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Foreign Motoring Notices – 2019 Update

March 25, 2019 by in category News with 0 and 0
Home > News > News > Foreign Motoring Notices – 2019 Update

We can only assume the lead up to Brexit has made a number of our European neighbours’ law enforcement agencies step up their collection of speeding fines as in the last month we have had more enquiries about French speeding notices than we have had in the last year! Since the 06th May 2017 the UK has been a party to the Cross Border Enforcement Directive implemented by the European Union and continues to be party to it despite our plans to leave the EU. Our blog from 2016 remains accurate on the subject but we have addressed some additional issues that we have been asked recently by a number of enquirers.

Is there a time limit on enforcement?

The main enquiry we have received recently is about time limits and whether there are any applicable to the notification of an allegation from abroad. (In the UK there are a number of time limits that would apply to low level motoring offences.)

The directive states that the relative enforcement authority from the country where the offence was committed has 12 months from the date of the offence alleged to request the details of the registered owner/keeper of the vehicle.

What is the Cross Border Enforcement Directive

The directive is aimed at tracking down motorists who commit certain offences in vehicles registered outside of the country where the offence was committed but in a member state that is signed up to the directive. 25 of the 28 member states of the European Union currently have the directive transposed into law.

In essence, the Cross Border Enforcement Directive’s main aim is to allow police forces/enforcement authorities where an offence was committed to be able to pursue the registered owner/keeper of the vehicle.

Which offences does the Cross Border Enforcement Directive apply to?

  1. Drink driving;
  2. Drug driving;
  3. Failing to stop at a red traffic light;
  4. Not wearing a seatbelt;
  5. Speeding;
  6. Lane contraventions;
  7. Not wearing a helmet; and
  8. Mobile phone offences.

How does it work?

Each member state that has the directive active will have a contact point that upon the commission of one of the applicable offences will be used to search information systems and request the relevant information from the authorities in the country that the vehicle is certificated in and that also have the directive in place. Should the country wish to pursue an offence they must send a letter to the registered keeper of the vehicle. The letter must adhere to the following criteria:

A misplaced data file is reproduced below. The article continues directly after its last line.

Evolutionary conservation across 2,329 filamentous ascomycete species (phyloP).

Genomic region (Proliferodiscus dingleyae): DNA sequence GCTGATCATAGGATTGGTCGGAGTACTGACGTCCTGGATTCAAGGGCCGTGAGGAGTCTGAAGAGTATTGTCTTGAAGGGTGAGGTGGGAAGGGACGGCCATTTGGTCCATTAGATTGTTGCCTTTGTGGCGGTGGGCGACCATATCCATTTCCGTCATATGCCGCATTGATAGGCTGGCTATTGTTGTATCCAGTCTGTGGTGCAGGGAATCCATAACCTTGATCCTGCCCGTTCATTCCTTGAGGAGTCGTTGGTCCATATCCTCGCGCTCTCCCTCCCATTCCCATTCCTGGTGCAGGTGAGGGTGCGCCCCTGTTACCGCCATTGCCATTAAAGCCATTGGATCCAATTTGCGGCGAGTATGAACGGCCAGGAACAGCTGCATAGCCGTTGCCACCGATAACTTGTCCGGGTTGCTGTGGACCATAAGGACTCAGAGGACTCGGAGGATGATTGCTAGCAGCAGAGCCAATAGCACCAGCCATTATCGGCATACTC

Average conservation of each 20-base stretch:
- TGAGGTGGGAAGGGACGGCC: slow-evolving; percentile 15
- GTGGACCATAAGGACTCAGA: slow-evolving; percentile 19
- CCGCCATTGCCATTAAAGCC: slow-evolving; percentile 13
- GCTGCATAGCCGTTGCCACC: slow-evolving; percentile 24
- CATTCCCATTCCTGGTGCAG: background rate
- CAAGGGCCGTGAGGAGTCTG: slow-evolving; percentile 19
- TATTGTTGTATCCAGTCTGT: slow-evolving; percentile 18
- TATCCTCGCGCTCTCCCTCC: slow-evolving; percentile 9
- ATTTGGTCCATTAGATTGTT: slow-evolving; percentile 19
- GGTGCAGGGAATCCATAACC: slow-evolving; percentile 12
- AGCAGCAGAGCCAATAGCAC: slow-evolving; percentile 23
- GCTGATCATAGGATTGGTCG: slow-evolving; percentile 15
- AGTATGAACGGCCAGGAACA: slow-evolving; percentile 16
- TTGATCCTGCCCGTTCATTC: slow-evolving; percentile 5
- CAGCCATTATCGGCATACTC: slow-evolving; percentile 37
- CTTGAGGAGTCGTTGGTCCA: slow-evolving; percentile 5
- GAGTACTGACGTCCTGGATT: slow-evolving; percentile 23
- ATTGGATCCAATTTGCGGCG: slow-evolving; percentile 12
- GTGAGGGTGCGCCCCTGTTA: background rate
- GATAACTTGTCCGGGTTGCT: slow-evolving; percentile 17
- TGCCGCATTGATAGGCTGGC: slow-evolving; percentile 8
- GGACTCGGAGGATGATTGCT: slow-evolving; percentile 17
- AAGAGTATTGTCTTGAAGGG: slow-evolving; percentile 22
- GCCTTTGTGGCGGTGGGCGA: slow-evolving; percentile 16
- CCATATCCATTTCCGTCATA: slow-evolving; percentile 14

1. Be in the language of the registered vehicle’s certificate;
  2. Include relevant details of the offence;
  3. Details of the nature of the offence;
  4. The date and time of the detection of the offence;
  5. The article of the piece of legislation infringed upon; and
  6. The legal consequences of the offence.

Can I get points on my licence for offences committed abroad?

Simply put, No.

The department of transport confirmed upon the implementation of the Cross Border Enforcement Directive that there will be no transfer of penalty points onto UK licences following offences committed abroad.

Will the fine be the same as in my home country?

No. The fine will be the same as would be imposed on a registered owner or driver in the country. It could be more or less than a fine imposed in the UK depending on the offence committed.

Can Geoffrey Miller Solicitors Advise Further on Motoring allegations from abroad?

We are limited in our jurisdiction to advising only on motoring allegations that are committed in England and Wales. We have no knowledge of the laws of our European neighbours and so are unable to advise beyond the scope of the Directive.

How Will Brexit Impact on this?

Like many other Brexit related issues, we have absolutely no idea how and when our departure from the EU will affect the current rules!

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